Automation uncovered: reinventing the customer journey
How data and automation can help remove the friction between physical and online customer experiences
Having navigated the rapid acceleration of ecommerce driven by the pandemic, brands are now operating in a challenging new world, juggling increased competition, rising costs and disrupted supply chains.
Getting ahead of the competition in these demanding and unpredictable conditions means delivering an unrivalled personalised customer journey. For today’s consumer, brand and customer experience are two sides of the same coin and so meeting their expectations is paramount.
Making marketing more effective
Data is key to accessing the deep consumer insights needed to achieve this. But with a vast increase in the volume of detailed data generated by every consumer interaction, brands are faced with information overload. Automating some of the ecommerce, marketing and customer relationship management processes is the only way to keep pace with the speed and scale of data generated.
Meha Verghese, Growth and Innovation Lead at MediaCom China, believes automation has a significant role to play in creating meaningful customer experiences. She explains: “Brands should consider where automation can be applied to key touch points in their customer journey to create something unique.”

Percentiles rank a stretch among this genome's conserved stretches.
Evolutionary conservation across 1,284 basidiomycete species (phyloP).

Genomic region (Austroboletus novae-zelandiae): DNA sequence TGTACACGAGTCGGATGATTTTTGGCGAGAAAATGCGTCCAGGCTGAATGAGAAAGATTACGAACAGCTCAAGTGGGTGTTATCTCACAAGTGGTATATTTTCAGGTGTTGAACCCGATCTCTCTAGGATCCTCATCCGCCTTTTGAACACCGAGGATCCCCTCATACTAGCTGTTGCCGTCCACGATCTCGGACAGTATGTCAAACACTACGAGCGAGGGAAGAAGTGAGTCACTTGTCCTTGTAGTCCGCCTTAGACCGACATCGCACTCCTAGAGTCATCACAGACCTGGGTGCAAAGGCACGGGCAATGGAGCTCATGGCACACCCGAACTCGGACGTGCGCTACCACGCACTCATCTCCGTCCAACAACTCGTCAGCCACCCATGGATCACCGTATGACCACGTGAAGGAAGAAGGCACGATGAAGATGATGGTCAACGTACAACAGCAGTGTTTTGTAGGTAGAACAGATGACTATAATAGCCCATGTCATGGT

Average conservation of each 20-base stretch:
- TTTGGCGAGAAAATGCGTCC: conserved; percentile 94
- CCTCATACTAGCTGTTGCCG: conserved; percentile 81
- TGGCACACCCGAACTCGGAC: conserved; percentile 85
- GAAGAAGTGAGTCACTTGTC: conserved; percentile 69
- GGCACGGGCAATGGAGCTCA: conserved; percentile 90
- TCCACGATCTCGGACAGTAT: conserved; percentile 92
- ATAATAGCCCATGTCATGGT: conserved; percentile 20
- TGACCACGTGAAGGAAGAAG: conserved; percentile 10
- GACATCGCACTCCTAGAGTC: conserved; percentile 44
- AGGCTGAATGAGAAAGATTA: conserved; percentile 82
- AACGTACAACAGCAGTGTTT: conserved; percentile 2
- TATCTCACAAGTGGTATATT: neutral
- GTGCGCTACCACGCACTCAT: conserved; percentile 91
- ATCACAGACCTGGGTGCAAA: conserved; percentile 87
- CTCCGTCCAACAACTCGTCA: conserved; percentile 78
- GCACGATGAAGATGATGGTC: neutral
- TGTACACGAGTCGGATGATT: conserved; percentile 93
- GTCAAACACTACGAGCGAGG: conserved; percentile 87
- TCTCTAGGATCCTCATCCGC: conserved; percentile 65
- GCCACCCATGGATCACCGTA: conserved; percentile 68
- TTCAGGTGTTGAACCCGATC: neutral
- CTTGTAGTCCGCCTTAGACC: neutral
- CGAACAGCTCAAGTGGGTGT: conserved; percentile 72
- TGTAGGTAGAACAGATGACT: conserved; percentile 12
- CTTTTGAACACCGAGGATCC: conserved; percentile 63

Scaling automated campaigns
At pharmaceuticals giant Bayer, the potential of data-driven automation in marketing is already clear through its use of geotargeting and dynamic creative. This has been used to drive more relevant seasonal campaigns for allergy brand Clarityn in the UK and Sweden.
Using geotargeted pollen count data, its adtech team set up an automated campaign that identifies where and when the count will be high. This triggered the specified creative asset for Clarityn to display in the right places when it was most needed.
Eric Gregoire, SVP – Global Head of Digital & Media at Bayer, says: “Data and tech allow us to create more relevant engagement with our consumers while making our marketing significantly more effective.”
However, being able to operate at scale using data and AI for campaigns has been truly game-changing.
The potential of large-scale data can already be seen in China where cosmetics brand PerfectDiary is using AI influencers to host private WeChat groups. The influencers, which appears human, post in the group, chat with members and offer tips, hacks and tutorials.
Verghese adds: “It is customer relationship management as group members are new leads or possible repeat purchasers. It is automation with a human face being scaled on a high level.”
Data as a differentiator
For James Neale, Global Head of ecommerce at BLINK Consulting, this is where data, tech and automation are creating a grey area where ecommerce ends, and marketing begins. As the lines blur, many brands once again hit a fundamental obstacle to digital transformation – silos.
He says: “A lot of brands are still grappling with data, especially the larger organisations, where you have disparate pots [of data]. It means many brands still haven’t got to grips with what it really means to have a single customer view.